Few weeks ago I purchased 2 BeoPlay M5 loudspeakers.

In fact, I like them a lot - I already tried the Sonos-system but it was to closed for me (PLAY:1 has no AUX-Input), I don't like the Bose-sound anymore and I always wanted to have some B&O-speakers. Until now this was only a dream since they are really expensive - but the M5 is different.
This speaker is the cheapest in the range of the Beolink multiroom-system. Not that I am using this special feature but well it exists.

The problem with all of these cool multiroom-speakers is, that most of them use a closed API to communicate with apps.
I had e.q. one problem, when I wanted to set the volume of a special input but I only could specify the global volume of the speaker.

After some time looking around, I found out that all apps share the same GUI for system management. Soon I realized that the speakers run a dedicated web server and that they serve a webpage!

Hooray I could reach it via browser!

Soon I decided, that I want to embed these speakers in my HomeKit-setup! So no lets get around with the API!

This is the first time for me to decipher an API and I can encourage everyone, this is not at all magic! I only used my Safari-Browser and looked around the basic code of the webpage each loudspeaker served.

So first I tried to analyze all open ports of the speaker. The tool I used is NMAP ("Network Mapper") to scan for open ports.

$ sudo nmap -O

Starting Nmap 7.40 ( https://nmap.org ) at 2017-03-13 22:40 CET  
Nmap scan report for  
Host is up (0.0063s latency).  
Not shown: 992 closed ports  
80/tcp    open  http  
1234/tcp  open  hotline  
5000/tcp  open  upnp  
5222/tcp  open  xmpp-client  
8008/tcp  open  http  
8009/tcp  open  ajp13  
8080/tcp  open  http-proxy  
10001/tcp open  scp-config  
MAC Address: XX:XX:XX:XX:XX:XX (XX Technology)  
Device type: general purpose  
Running: Linux 3.X|4.X  
OS CPE: cpe:/o:linux:linux_kernel:3 cpe:/o:linux:linux_kernel:4  
OS details: Linux 3.2 - 4.6  
Network Distance: 1 hop  

It revealed a running webserver at port 80 so I pointed my browser to this address and found a nicely looking B&O configuration page which is also available from the apps!

The important slider is the one at the bottom and its a div with and id of VolumeCurrentSlider. After a quick search I found a JavaScript-file named page_sound_vol.js that adds this little slider some functionality.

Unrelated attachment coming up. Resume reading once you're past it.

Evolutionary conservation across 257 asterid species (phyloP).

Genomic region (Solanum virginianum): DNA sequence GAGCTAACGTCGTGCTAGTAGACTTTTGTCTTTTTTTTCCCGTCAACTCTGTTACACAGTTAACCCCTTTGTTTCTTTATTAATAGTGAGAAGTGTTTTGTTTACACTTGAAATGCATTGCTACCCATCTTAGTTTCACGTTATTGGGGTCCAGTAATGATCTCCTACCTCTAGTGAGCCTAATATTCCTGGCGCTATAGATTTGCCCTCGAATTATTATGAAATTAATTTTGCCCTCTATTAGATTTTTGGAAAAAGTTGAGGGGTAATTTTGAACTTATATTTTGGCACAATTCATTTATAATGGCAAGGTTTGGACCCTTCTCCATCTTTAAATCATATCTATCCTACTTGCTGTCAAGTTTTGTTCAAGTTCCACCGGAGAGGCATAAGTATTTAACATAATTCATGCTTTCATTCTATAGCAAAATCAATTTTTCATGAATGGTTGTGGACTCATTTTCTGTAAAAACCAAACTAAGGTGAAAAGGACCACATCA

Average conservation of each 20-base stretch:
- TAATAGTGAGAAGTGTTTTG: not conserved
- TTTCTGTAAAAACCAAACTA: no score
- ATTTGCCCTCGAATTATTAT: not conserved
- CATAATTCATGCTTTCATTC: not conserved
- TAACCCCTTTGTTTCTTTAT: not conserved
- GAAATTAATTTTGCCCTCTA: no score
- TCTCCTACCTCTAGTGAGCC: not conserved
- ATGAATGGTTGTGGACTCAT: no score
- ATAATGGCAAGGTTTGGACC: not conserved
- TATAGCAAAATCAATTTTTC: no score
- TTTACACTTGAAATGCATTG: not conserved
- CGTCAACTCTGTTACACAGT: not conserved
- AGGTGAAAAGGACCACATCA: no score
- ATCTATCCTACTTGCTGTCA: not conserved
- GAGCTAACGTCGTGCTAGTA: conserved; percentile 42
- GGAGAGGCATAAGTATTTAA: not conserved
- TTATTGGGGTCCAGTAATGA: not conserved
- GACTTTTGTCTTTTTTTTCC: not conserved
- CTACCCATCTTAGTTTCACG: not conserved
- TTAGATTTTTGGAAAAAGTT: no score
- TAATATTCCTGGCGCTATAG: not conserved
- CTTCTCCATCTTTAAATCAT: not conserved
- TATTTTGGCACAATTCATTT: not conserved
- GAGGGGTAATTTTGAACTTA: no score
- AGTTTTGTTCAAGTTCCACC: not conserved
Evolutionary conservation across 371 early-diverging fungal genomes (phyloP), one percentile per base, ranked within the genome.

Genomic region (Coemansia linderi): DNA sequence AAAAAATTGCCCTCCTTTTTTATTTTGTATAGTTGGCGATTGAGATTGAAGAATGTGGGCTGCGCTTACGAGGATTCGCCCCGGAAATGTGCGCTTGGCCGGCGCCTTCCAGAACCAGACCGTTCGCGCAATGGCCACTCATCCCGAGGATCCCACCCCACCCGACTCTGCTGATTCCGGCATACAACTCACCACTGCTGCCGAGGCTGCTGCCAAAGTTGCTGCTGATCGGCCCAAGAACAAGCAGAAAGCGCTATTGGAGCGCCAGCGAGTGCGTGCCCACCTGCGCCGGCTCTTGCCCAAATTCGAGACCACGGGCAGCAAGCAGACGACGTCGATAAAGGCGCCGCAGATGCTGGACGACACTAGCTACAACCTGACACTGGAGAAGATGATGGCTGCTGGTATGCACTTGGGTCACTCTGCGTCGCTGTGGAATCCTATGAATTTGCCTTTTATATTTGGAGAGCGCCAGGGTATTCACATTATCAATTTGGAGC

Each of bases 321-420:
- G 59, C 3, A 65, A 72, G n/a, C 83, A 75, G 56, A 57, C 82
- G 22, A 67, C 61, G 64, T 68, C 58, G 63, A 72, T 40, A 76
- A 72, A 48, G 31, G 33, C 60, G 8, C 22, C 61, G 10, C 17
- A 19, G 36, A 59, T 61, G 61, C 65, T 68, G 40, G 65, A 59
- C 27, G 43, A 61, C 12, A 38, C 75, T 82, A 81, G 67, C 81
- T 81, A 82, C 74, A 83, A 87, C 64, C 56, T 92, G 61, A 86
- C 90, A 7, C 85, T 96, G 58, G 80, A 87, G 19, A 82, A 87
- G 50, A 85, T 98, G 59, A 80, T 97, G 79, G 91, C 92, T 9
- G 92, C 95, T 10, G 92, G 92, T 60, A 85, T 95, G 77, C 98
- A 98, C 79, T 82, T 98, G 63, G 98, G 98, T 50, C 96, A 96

One is for example the function currentVolWrite(value) whereas the value stands for the Integer-volume the user sets with the slider.

function currentVolWrite( value )  
    var volumeData = NSDK_MakeNsdkValue( { volume: value, volumeSource: "website" }, "beoSoundVolumeData" );
    return NSDK_Activate( "BeoSound:/setVolume", volumeData, "beoSoundVolumeData" );

Ah okay so it creates a special variable and then sends it to the next function called NSDK_Activate. This function is part of a different JavaScript-file common.js.

function NSDK_Activate( path, _value_optional /* defaults to: NSDK_MakeNsdkValue( true ) */ )  
    var value;
    if( typeof( _value_optional ) === 'undefined' ) {
        value = NSDK_MakeNsdkValue( true );
    } else {
        value = _value_optional;

    return NSDK_SetData( path, value, "activate" );

So again this function just checks for the given value and passes it to the next function NSDK_SetData. This function consists of some more checking and passing the variables to the next low-level function.

function NSDK_SetData( path, data, _roles_optional /* defaults to: "value" */ )  
    if( !NSDK_Init() ) {
        var ret = jQuery.Deferred();
        var error = { message: "NSDK api not available" };
        console.log( error.message );
        ret.reject( error );
        return ret.promise();

    var roles;
    if( typeof( _roles_optional ) === "string" ) {
        roles = _roles_optional;
    } else {
        roles = "value";

    return nsdk_api.setData( path, roles, data );

The last and lowest API function call is the setData-function of the nsdk_api-object which is an instance of the NSDKAPIClient object.

function NSDKAPIClient() {  
  var self = this;
  this.root_uri = "/api";

  // ... some other functions ...

  this.setData = function(path, roles, value, success) {
    var ret = jQuery.Deferred();
    var uri = this.root_uri+"/setData";

    $.getJSON(uri, {'path': path, 'roles': roles, 'value': JSON.stringify(value, null), '_nocache': _nocache()})
    // ... some console output ...
    return ret.promise();

 // ... more other functions ...

Okay now I finally found the root of the API and I started to reconstruct the call for an absolute volume change.

Basically the API-call should now look like:'ROOT_URI'+'URI'?path='PATH'&roles='ROLES'&value='VALUE'  
  1. The basic-address consists of an API-call so the 'ROOT_URI' stands in the source-code of the webpage as /api. The same for the 'URI' which seems to be /setData.

  2. Then the 'PATH' was given as BeoSound:/setVolume in the currentVolWrite( value )-function.

  3. The 'ROLES'-variable was preset with activate from the NSDK_Activate( ... )-function.

  4. The hardest part was to decipher the value. This thing seemed like a big object but I wasn't quite sure of its structure so I needed to investigate it further.

I was so happy when I found out, that Safari supports breakpoints in the websites-code so I set one at the $.getJSON-line and triggered a volume change.
Then I analyzed the JSON.stringify(...)-part and retrieved the wanted value:


So whats now the final call?{"type":"beoSoundVolumeData","beoSoundVolumeData":{"volume":25,"volumeSource":"website"}}  

Awesome - Now I can set the volume with an easy link!

So whats next? Make it a Node-API, and create a HomeBridge-Platform! But thats for another time... ;)